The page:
Kaposi, K., Courtney, R.L. & Seymour, J.E. 2022. Tentacle autotomy: an additional mode of asexual reproduction in Ricordea yuma (Cnidaria, Anthozoa, Corallimorpharia). Memoirs of the Queensland Museum – Nature 63: 84–91. https://doi.org/10.17082/j.2204-1478.63.2022.2021-04
3 November 2021
31 May 2022
clonal, development, replication, polyp, genetically identical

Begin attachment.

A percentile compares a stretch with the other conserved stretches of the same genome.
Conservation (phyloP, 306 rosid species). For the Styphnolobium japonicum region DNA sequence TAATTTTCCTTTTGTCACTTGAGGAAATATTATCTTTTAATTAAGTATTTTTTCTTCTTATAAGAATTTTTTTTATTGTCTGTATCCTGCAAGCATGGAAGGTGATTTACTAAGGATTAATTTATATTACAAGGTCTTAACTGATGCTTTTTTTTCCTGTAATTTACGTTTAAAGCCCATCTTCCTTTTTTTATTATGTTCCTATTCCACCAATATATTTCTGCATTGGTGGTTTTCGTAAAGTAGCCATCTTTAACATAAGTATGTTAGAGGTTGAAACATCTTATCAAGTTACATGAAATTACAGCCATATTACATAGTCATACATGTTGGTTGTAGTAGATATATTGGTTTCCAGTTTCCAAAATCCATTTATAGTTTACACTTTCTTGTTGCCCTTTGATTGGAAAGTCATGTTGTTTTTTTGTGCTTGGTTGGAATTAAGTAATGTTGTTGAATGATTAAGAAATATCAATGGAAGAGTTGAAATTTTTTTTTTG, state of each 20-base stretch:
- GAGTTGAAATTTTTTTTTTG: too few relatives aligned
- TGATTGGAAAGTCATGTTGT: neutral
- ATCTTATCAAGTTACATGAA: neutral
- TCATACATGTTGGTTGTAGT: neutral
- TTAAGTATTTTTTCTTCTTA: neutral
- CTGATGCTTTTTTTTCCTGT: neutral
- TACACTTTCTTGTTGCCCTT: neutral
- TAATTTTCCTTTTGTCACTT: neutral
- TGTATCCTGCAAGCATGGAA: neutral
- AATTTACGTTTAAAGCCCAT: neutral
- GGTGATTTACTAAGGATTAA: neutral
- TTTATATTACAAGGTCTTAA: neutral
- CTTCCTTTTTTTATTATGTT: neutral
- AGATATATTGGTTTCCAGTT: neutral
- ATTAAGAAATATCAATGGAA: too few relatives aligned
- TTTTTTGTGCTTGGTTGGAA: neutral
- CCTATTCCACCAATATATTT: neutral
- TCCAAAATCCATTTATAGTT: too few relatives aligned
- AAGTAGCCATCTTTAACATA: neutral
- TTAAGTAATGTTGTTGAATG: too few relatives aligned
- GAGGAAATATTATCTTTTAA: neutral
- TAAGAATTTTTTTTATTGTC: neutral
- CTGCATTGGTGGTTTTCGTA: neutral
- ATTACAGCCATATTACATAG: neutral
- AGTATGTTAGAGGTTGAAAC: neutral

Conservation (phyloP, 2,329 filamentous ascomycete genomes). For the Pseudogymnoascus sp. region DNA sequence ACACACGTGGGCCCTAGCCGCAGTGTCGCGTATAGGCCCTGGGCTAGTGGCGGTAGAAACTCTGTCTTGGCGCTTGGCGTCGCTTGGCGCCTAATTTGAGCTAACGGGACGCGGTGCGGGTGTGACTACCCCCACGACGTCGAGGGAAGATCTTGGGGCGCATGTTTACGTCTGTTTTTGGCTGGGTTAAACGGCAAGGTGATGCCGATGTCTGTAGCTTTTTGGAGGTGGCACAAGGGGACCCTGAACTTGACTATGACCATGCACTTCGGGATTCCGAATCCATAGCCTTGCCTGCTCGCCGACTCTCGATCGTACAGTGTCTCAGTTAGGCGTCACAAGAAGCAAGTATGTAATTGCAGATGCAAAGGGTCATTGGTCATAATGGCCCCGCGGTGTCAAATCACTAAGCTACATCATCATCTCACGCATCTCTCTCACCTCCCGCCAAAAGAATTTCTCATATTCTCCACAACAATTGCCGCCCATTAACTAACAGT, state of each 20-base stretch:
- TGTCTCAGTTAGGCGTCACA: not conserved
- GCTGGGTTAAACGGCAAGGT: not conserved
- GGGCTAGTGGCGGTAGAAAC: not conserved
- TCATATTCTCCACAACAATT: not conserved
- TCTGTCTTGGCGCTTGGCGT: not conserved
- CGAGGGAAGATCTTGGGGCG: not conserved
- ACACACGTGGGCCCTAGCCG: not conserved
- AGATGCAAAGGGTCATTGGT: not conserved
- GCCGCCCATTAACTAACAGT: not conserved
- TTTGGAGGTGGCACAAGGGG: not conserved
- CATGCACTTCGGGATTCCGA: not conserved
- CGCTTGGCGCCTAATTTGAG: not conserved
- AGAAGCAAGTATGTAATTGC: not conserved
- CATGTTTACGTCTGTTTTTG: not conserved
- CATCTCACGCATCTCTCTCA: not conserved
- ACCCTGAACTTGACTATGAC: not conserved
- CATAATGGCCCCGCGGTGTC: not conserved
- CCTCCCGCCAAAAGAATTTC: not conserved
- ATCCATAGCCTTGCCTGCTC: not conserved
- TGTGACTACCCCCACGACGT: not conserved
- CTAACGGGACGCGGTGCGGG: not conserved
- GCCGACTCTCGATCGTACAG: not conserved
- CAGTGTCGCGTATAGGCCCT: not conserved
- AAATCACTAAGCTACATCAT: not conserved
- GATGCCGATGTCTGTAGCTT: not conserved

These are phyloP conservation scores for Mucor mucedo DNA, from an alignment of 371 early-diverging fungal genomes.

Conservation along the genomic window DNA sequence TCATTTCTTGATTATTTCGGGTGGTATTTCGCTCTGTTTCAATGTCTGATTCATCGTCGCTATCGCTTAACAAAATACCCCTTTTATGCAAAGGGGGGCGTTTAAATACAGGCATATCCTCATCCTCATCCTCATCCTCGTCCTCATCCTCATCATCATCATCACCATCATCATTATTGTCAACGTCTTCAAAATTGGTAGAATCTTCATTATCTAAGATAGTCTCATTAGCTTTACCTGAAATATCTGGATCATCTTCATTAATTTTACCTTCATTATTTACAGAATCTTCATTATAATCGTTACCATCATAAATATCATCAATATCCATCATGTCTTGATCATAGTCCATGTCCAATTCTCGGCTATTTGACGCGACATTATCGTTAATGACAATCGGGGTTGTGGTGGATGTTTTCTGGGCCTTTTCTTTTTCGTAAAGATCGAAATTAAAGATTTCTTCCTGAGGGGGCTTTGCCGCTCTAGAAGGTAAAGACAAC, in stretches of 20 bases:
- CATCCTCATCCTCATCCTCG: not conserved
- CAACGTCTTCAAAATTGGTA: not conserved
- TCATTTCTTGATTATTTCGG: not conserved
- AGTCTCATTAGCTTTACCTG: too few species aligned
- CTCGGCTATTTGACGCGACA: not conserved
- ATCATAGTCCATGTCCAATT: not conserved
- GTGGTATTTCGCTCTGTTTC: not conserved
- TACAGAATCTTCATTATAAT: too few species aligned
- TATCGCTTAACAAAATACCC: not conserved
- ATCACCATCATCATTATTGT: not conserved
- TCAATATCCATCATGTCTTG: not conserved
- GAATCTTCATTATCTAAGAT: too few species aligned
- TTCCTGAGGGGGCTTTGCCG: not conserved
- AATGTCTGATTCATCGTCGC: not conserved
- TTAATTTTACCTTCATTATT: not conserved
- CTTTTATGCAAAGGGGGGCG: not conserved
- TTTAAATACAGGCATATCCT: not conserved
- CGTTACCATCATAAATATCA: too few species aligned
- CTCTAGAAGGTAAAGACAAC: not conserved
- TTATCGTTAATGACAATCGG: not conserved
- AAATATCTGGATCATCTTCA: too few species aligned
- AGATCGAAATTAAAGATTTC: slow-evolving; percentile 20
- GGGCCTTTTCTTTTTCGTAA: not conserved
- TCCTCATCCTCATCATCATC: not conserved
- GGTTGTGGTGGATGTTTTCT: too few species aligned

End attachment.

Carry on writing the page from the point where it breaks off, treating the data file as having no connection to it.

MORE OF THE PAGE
This paper presents a new mode of asexual reproduction of Ricordea yuma. Seventeen instances of tentacle autotomy (the deliberate shedding of tentacles) were observed in the tropical corallimorpharian, Ricordea yuma, over a four-month period. Of these, seven were deemed to have successfully completed transformation into polyps complete with mouth and tentacles. The majority of tentacles were able to attach to the bottom of the tissue culturing plates they were transplanted into for monitoring. Attachment appeared to have been made via intricate webs made of discharged cnidae, presumed to be spirocysts. Given that tentacle autotomy has been previously reported in both Scleractinia and Actiniaria, this strategy is likely to be used in other corallimorpharian species and may be an important strategy used to quickly clone themselves, monopolize habitats and outcompete other benthic inhabitants.